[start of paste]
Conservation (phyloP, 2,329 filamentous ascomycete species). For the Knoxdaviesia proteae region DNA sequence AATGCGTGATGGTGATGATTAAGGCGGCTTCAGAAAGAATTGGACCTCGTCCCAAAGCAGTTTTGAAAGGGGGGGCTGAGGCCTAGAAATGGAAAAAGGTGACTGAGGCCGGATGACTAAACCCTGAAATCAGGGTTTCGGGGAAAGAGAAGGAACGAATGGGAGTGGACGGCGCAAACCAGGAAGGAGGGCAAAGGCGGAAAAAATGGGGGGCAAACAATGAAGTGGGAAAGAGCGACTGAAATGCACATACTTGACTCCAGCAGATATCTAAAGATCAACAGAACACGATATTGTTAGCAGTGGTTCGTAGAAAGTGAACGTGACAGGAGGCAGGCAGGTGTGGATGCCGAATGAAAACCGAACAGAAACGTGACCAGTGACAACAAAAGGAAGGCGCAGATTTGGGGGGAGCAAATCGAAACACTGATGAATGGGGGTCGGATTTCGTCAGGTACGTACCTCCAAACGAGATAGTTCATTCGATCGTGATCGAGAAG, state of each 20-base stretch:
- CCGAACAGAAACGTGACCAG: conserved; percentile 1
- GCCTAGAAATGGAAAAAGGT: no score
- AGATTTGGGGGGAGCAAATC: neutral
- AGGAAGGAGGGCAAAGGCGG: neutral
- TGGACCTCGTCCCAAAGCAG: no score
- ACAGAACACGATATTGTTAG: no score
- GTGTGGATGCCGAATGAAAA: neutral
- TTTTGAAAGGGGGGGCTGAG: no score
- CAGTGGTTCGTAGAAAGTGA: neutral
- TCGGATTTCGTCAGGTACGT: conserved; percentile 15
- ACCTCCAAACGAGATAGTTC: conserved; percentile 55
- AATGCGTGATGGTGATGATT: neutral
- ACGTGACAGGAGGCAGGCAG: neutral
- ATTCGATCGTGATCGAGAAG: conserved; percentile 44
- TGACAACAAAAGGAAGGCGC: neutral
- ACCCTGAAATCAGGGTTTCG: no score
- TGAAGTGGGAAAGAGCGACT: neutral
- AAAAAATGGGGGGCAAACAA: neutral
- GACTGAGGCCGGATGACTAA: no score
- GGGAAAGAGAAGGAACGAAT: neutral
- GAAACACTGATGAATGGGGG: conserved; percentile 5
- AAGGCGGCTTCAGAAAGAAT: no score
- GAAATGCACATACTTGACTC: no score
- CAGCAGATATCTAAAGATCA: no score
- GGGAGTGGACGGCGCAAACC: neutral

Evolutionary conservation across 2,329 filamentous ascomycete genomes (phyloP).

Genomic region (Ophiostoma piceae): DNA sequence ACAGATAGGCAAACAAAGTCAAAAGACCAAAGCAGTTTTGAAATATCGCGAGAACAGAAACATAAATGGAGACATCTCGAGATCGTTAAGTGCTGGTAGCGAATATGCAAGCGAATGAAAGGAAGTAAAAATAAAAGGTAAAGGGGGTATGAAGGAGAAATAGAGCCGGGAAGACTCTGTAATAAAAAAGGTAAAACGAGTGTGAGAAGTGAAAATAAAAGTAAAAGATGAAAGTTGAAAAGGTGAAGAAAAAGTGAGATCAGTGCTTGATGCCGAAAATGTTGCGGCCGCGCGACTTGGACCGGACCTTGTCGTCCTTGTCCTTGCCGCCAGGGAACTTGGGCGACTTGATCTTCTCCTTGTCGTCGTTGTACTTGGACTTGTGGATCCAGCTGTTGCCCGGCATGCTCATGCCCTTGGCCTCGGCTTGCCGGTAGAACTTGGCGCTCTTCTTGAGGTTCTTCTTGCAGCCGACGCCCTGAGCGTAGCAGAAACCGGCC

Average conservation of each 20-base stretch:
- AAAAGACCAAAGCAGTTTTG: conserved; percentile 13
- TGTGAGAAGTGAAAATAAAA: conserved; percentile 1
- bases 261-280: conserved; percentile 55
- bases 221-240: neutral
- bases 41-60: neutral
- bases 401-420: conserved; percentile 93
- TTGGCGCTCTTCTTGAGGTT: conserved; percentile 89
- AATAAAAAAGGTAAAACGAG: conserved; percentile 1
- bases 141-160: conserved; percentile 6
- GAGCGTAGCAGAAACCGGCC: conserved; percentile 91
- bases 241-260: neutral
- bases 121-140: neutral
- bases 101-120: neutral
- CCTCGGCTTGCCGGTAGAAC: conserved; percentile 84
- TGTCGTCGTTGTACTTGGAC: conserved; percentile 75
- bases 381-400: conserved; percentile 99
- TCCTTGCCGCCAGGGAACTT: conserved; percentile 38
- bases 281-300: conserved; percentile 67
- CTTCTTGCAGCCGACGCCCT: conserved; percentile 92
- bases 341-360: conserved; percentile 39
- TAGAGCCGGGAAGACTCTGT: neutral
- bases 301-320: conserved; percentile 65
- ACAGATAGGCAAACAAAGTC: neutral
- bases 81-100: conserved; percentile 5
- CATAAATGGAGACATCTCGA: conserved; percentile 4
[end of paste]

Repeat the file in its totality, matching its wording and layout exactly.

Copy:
Conservation (phyloP, 2,329 filamentous ascomycete species). For the Knoxdaviesia proteae region DNA sequence AATGCGTGATGGTGATGATTAAGGCGGCTTCAGAAAGAATTGGACCTCGTCCCAAAGCAGTTTTGAAAGGGGGGGCTGAGGCCTAGAAATGGAAAAAGGTGACTGAGGCCGGATGACTAAACCCTGAAATCAGGGTTTCGGGGAAAGAGAAGGAACGAATGGGAGTGGACGGCGCAAACCAGGAAGGAGGGCAAAGGCGGAAAAAATGGGGGGCAAACAATGAAGTGGGAAAGAGCGACTGAAATGCACATACTTGACTCCAGCAGATATCTAAAGATCAACAGAACACGATATTGTTAGCAGTGGTTCGTAGAAAGTGAACGTGACAGGAGGCAGGCAGGTGTGGATGCCGAATGAAAACCGAACAGAAACGTGACCAGTGACAACAAAAGGAAGGCGCAGATTTGGGGGGAGCAAATCGAAACACTGATGAATGGGGGTCGGATTTCGTCAGGTACGTACCTCCAAACGAGATAGTTCATTCGATCGTGATCGAGAAG, state of each 20-base stretch:
- CCGAACAGAAACGTGACCAG: conserved; percentile 1
- GCCTAGAAATGGAAAAAGGT: no score
- AGATTTGGGGGGAGCAAATC: neutral
- AGGAAGGAGGGCAAAGGCGG: neutral
- TGGACCTCGTCCCAAAGCAG: no score
- ACAGAACACGATATTGTTAG: no score
- GTGTGGATGCCGAATGAAAA: neutral
- TTTTGAAAGGGGGGGCTGAG: no score
- CAGTGGTTCGTAGAAAGTGA: neutral
- TCGGATTTCGTCAGGTACGT: conserved; percentile 15
- ACCTCCAAACGAGATAGTTC: conserved; percentile 55
- AATGCGTGATGGTGATGATT: neutral
- ACGTGACAGGAGGCAGGCAG: neutral
- ATTCGATCGTGATCGAGAAG: conserved; percentile 44
- TGACAACAAAAGGAAGGCGC: neutral
- ACCCTGAAATCAGGGTTTCG: no score
- TGAAGTGGGAAAGAGCGACT: neutral
- AAAAAATGGGGGGCAAACAA: neutral
- GACTGAGGCCGGATGACTAA: no score
- GGGAAAGAGAAGGAACGAAT: neutral
- GAAACACTGATGAATGGGGG: conserved; percentile 5
- AAGGCGGCTTCAGAAAGAAT: no score
- GAAATGCACATACTTGACTC: no score
- CAGCAGATATCTAAAGATCA: no score
- GGGAGTGGACGGCGCAAACC: neutral

Evolutionary conservation across 2,329 filamentous ascomycete genomes (phyloP).

Genomic region (Ophiostoma piceae): DNA sequence ACAGATAGGCAAACAAAGTCAAAAGACCAAAGCAGTTTTGAAATATCGCGAGAACAGAAACATAAATGGAGACATCTCGAGATCGTTAAGTGCTGGTAGCGAATATGCAAGCGAATGAAAGGAAGTAAAAATAAAAGGTAAAGGGGGTATGAAGGAGAAATAGAGCCGGGAAGACTCTGTAATAAAAAAGGTAAAACGAGTGTGAGAAGTGAAAATAAAAGTAAAAGATGAAAGTTGAAAAGGTGAAGAAAAAGTGAGATCAGTGCTTGATGCCGAAAATGTTGCGGCCGCGCGACTTGGACCGGACCTTGTCGTCCTTGTCCTTGCCGCCAGGGAACTTGGGCGACTTGATCTTCTCCTTGTCGTCGTTGTACTTGGACTTGTGGATCCAGCTGTTGCCCGGCATGCTCATGCCCTTGGCCTCGGCTTGCCGGTAGAACTTGGCGCTCTTCTTGAGGTTCTTCTTGCAGCCGACGCCCTGAGCGTAGCAGAAACCGGCC

Average conservation of each 20-base stretch:
- AAAAGACCAAAGCAGTTTTG: conserved; percentile 13
- TGTGAGAAGTGAAAATAAAA: conserved; percentile 1
- bases 261-280: conserved; percentile 55
- bases 221-240: neutral
- bases 41-60: neutral
- bases 401-420: conserved; percentile 93
- TTGGCGCTCTTCTTGAGGTT: conserved; percentile 89
- AATAAAAAAGGTAAAACGAG: conserved; percentile 1
- bases 141-160: conserved; percentile 6
- GAGCGTAGCAGAAACCGGCC: conserved; percentile 91
- bases 241-260: neutral
- bases 121-140: neutral
- bases 101-120: neutral
- CCTCGGCTTGCCGGTAGAAC: conserved; percentile 84
- TGTCGTCGTTGTACTTGGAC: conserved; percentile 75
- bases 381-400: conserved; percentile 99
- TCCTTGCCGCCAGGGAACTT: conserved; percentile 38
- bases 281-300: conserved; percentile 67
- CTTCTTGCAGCCGACGCCCT: conserved; percentile 92
- bases 341-360: conserved; percentile 39
- TAGAGCCGGGAAGACTCTGT: neutral
- bases 301-320: conserved; percentile 65
- ACAGATAGGCAAACAAAGTC: neutral
- bases 81-100: conserved; percentile 5
- CATAAATGGAGACATCTCGA: conserved; percentile 4